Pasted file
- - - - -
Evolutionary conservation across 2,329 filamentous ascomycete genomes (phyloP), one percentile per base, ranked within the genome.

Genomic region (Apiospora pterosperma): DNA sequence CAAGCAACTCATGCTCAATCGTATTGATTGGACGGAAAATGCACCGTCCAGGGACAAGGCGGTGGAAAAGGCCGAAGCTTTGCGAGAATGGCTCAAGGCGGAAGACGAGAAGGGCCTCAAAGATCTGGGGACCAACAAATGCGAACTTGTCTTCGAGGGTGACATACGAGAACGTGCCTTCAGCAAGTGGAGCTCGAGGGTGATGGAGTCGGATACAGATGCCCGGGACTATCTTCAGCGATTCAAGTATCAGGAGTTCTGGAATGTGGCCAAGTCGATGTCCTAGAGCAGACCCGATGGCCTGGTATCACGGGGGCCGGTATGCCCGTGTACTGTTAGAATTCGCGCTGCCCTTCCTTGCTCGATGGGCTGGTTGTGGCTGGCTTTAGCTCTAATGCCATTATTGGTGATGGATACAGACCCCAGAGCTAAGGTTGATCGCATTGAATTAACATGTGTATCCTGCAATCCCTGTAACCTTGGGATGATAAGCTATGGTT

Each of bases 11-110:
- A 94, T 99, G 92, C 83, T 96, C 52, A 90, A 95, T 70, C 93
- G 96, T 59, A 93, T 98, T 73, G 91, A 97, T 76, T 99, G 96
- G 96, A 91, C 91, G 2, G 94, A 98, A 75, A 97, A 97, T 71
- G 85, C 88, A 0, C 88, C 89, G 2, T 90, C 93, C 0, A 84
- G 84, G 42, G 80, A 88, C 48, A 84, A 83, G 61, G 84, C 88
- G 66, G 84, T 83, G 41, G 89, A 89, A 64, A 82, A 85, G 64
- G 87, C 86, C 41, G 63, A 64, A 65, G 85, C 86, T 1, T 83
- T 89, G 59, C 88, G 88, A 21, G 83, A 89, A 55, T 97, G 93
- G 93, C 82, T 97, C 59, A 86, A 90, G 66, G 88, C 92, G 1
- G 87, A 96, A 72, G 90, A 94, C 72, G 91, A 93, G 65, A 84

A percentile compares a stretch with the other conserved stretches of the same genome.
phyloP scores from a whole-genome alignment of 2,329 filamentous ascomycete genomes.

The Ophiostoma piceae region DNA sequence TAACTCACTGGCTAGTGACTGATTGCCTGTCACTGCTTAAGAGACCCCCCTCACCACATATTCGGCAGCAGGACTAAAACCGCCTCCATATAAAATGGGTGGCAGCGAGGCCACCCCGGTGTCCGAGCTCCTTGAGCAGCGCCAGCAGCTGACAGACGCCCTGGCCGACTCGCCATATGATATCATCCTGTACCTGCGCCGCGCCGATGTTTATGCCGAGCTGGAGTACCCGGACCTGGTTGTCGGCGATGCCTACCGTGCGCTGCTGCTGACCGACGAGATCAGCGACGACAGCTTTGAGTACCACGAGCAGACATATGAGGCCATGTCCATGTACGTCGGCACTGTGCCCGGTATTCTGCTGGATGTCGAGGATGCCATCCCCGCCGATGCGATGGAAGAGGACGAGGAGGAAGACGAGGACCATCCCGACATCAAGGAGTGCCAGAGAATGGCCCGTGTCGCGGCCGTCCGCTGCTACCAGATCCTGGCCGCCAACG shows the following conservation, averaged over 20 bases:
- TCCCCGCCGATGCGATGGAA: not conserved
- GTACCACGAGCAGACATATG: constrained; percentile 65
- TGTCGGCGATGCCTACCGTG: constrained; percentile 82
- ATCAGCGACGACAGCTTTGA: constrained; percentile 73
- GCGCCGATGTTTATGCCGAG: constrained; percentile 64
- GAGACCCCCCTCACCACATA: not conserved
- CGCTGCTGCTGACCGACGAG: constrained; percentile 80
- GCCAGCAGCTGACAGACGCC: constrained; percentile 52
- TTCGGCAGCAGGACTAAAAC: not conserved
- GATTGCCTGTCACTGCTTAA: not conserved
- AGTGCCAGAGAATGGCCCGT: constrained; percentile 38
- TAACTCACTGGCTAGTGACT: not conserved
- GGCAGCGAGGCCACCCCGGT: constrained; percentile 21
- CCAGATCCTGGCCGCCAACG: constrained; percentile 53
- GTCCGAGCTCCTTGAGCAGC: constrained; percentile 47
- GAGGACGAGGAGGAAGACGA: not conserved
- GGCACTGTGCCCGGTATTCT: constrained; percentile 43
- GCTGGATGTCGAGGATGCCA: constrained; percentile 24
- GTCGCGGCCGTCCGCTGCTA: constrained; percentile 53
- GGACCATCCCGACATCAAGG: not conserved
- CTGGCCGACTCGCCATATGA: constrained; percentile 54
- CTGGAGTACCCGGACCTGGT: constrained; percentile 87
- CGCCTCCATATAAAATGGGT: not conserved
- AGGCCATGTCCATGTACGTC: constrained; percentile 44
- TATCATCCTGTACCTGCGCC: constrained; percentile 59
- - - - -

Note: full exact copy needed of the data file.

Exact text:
Evolutionary conservation across 2,329 filamentous ascomycete genomes (phyloP), one percentile per base, ranked within the genome.

Genomic region (Apiospora pterosperma): DNA sequence CAAGCAACTCATGCTCAATCGTATTGATTGGACGGAAAATGCACCGTCCAGGGACAAGGCGGTGGAAAAGGCCGAAGCTTTGCGAGAATGGCTCAAGGCGGAAGACGAGAAGGGCCTCAAAGATCTGGGGACCAACAAATGCGAACTTGTCTTCGAGGGTGACATACGAGAACGTGCCTTCAGCAAGTGGAGCTCGAGGGTGATGGAGTCGGATACAGATGCCCGGGACTATCTTCAGCGATTCAAGTATCAGGAGTTCTGGAATGTGGCCAAGTCGATGTCCTAGAGCAGACCCGATGGCCTGGTATCACGGGGGCCGGTATGCCCGTGTACTGTTAGAATTCGCGCTGCCCTTCCTTGCTCGATGGGCTGGTTGTGGCTGGCTTTAGCTCTAATGCCATTATTGGTGATGGATACAGACCCCAGAGCTAAGGTTGATCGCATTGAATTAACATGTGTATCCTGCAATCCCTGTAACCTTGGGATGATAAGCTATGGTT

Each of bases 11-110:
- A 94, T 99, G 92, C 83, T 96, C 52, A 90, A 95, T 70, C 93
- G 96, T 59, A 93, T 98, T 73, G 91, A 97, T 76, T 99, G 96
- G 96, A 91, C 91, G 2, G 94, A 98, A 75, A 97, A 97, T 71
- G 85, C 88, A 0, C 88, C 89, G 2, T 90, C 93, C 0, A 84
- G 84, G 42, G 80, A 88, C 48, A 84, A 83, G 61, G 84, C 88
- G 66, G 84, T 83, G 41, G 89, A 89, A 64, A 82, A 85, G 64
- G 87, C 86, C 41, G 63, A 64, A 65, G 85, C 86, T 1, T 83
- T 89, G 59, C 88, G 88, A 21, G 83, A 89, A 55, T 97, G 93
- G 93, C 82, T 97, C 59, A 86, A 90, G 66, G 88, C 92, G 1
- G 87, A 96, A 72, G 90, A 94, C 72, G 91, A 93, G 65, A 84

A percentile compares a stretch with the other conserved stretches of the same genome.
phyloP scores from a whole-genome alignment of 2,329 filamentous ascomycete genomes.

The Ophiostoma piceae region DNA sequence TAACTCACTGGCTAGTGACTGATTGCCTGTCACTGCTTAAGAGACCCCCCTCACCACATATTCGGCAGCAGGACTAAAACCGCCTCCATATAAAATGGGTGGCAGCGAGGCCACCCCGGTGTCCGAGCTCCTTGAGCAGCGCCAGCAGCTGACAGACGCCCTGGCCGACTCGCCATATGATATCATCCTGTACCTGCGCCGCGCCGATGTTTATGCCGAGCTGGAGTACCCGGACCTGGTTGTCGGCGATGCCTACCGTGCGCTGCTGCTGACCGACGAGATCAGCGACGACAGCTTTGAGTACCACGAGCAGACATATGAGGCCATGTCCATGTACGTCGGCACTGTGCCCGGTATTCTGCTGGATGTCGAGGATGCCATCCCCGCCGATGCGATGGAAGAGGACGAGGAGGAAGACGAGGACCATCCCGACATCAAGGAGTGCCAGAGAATGGCCCGTGTCGCGGCCGTCCGCTGCTACCAGATCCTGGCCGCCAACG shows the following conservation, averaged over 20 bases:
- TCCCCGCCGATGCGATGGAA: not conserved
- GTACCACGAGCAGACATATG: constrained; percentile 65
- TGTCGGCGATGCCTACCGTG: constrained; percentile 82
- ATCAGCGACGACAGCTTTGA: constrained; percentile 73
- GCGCCGATGTTTATGCCGAG: constrained; percentile 64
- GAGACCCCCCTCACCACATA: not conserved
- CGCTGCTGCTGACCGACGAG: constrained; percentile 80
- GCCAGCAGCTGACAGACGCC: constrained; percentile 52
- TTCGGCAGCAGGACTAAAAC: not conserved
- GATTGCCTGTCACTGCTTAA: not conserved
- AGTGCCAGAGAATGGCCCGT: constrained; percentile 38
- TAACTCACTGGCTAGTGACT: not conserved
- GGCAGCGAGGCCACCCCGGT: constrained; percentile 21
- CCAGATCCTGGCCGCCAACG: constrained; percentile 53
- GTCCGAGCTCCTTGAGCAGC: constrained; percentile 47
- GAGGACGAGGAGGAAGACGA: not conserved
- GGCACTGTGCCCGGTATTCT: constrained; percentile 43
- GCTGGATGTCGAGGATGCCA: constrained; percentile 24
- GTCGCGGCCGTCCGCTGCTA: constrained; percentile 53
- GGACCATCCCGACATCAAGG: not conserved
- CTGGCCGACTCGCCATATGA: constrained; percentile 54
- CTGGAGTACCCGGACCTGGT: constrained; percentile 87
- CGCCTCCATATAAAATGGGT: not conserved
- AGGCCATGTCCATGTACGTC: constrained; percentile 44
- TATCATCCTGTACCTGCGCC: constrained; percentile 59